xtzgzorex at gmail.com
Sat Oct 29 19:51:57 PDT 2011
Thanks for the input!
This is how I've done things so far:
I think it is reasonable to use pragma(msg, ...) this early in
std.compiler since it was practically useless up until 2.055, and even
then, as you point out, it's a fairly obscure 'feature' that many
aren't likely to ever need (in fact, I don't know of any code that
*does* use it...). The rare need is also exactly why I'm moving it to
druntime. I can change it to just be a soft deprecation message in the
documentation if desired, though.
I don't think we can do much as far as enum and breaking changes go.
It is essentially a change in signature, so it's bound to break
compatibility. But any code that relies on it being immutable (and not
enum) is probably doing something it shouldn't be doing anyway.
Note also that I've renamed some symbols for consistency. I've added
aliases in std.compiler to maintain compatibility with these.
On Sun, Oct 30, 2011 at 2:58 AM, Jonathan M Davis <jmdavisProg at gmx.com> wrote:
> On Sunday, October 30, 2011 02:12:40 Alex wrote:
>> OK, so I think we need to get rid of std.compiler ASAP. I'm planning
>> to move all of its code to druntime (core.compiler), as I believe it
>> makes more sense to have it there (considering std.cpuid was moved
>> there, for example).
>> Thus, some questions:
>> 1) Any general objections to this?
>> 2) What do we do about std.compiler? Do we just remove it without
>> further notice, or do we keep it around and deprecate it?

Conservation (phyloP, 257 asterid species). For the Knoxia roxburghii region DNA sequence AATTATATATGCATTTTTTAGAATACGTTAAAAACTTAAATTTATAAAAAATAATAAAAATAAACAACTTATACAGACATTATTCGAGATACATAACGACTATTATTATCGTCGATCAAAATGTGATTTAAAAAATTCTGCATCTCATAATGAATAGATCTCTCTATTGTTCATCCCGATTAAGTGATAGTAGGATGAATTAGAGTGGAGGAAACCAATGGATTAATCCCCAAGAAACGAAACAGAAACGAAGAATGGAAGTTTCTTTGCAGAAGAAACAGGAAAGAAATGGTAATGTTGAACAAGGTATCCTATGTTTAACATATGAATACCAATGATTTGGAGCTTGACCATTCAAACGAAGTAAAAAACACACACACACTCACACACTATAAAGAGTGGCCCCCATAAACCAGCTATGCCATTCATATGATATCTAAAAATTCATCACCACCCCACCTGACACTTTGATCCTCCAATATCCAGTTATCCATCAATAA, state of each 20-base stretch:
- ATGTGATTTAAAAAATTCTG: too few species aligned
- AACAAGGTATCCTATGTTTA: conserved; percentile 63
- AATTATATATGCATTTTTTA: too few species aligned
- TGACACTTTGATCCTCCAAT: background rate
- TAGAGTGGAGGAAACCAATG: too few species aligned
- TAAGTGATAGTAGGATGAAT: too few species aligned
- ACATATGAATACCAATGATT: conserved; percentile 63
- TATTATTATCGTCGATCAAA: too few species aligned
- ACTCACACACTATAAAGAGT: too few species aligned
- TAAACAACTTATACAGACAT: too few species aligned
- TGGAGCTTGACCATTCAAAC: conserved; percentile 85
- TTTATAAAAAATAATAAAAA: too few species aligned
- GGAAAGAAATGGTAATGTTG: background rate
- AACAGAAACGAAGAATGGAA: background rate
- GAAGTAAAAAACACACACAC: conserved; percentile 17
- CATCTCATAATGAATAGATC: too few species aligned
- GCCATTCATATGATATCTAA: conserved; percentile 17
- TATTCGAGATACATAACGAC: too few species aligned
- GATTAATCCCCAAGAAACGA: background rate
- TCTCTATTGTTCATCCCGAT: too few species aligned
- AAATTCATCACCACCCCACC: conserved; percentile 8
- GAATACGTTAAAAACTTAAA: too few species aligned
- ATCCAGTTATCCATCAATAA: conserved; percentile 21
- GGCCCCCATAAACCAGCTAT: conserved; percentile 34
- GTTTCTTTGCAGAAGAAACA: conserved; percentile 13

>> 3) Can we make all variables in core.compiler 'enum'? This would be a
>> breaking change, but since the module only became useful recently, I
>> don't think it matters.
>> If we choose to deprecate std.compiler, then I have the following questions:
>> 1) How should I indicate in std/compiler.d that the module is
>> deprecated? (I've been told to use pragma(msg, ...).)
>> 2) Is a public import of core.compiler good enough, or do we do
>> aliasing like we did with std.cpuid -> core.cpuid?
> If we're going to deprecate std.compiler, then we'd mark it as "scheduled for
> deprecation" in its documentation. Later (typically about 6 months later), we
> would mark it as deprecated (both in its documentation and with the deprecated
> keyword). If at that point deprecated had not yet been improved to the point
> that we could give it a message, then we would use a pragma to display a
> I don't know much about std.compiler (or why you'd even use it for the most
> part - it seems like a pretty rare need), but if we have essentially the same
> thing in druntime, then std.compiler should be scheduled for deprecation and
> core.compiler (or whatever it is) should take over.
> If core.compiler needs to be altered with breaking changes for whatever
> reason, then they should be done sooner rather than later, but given that the
> number of people using this sort of module is likely to be quite low, and if
> core.compiler is fairly new, then breaking changes aren't as big a deal. But
> if we can make them in a manner which allows for a clean migration, that would
> still be better.
> - Jonathan M Davis
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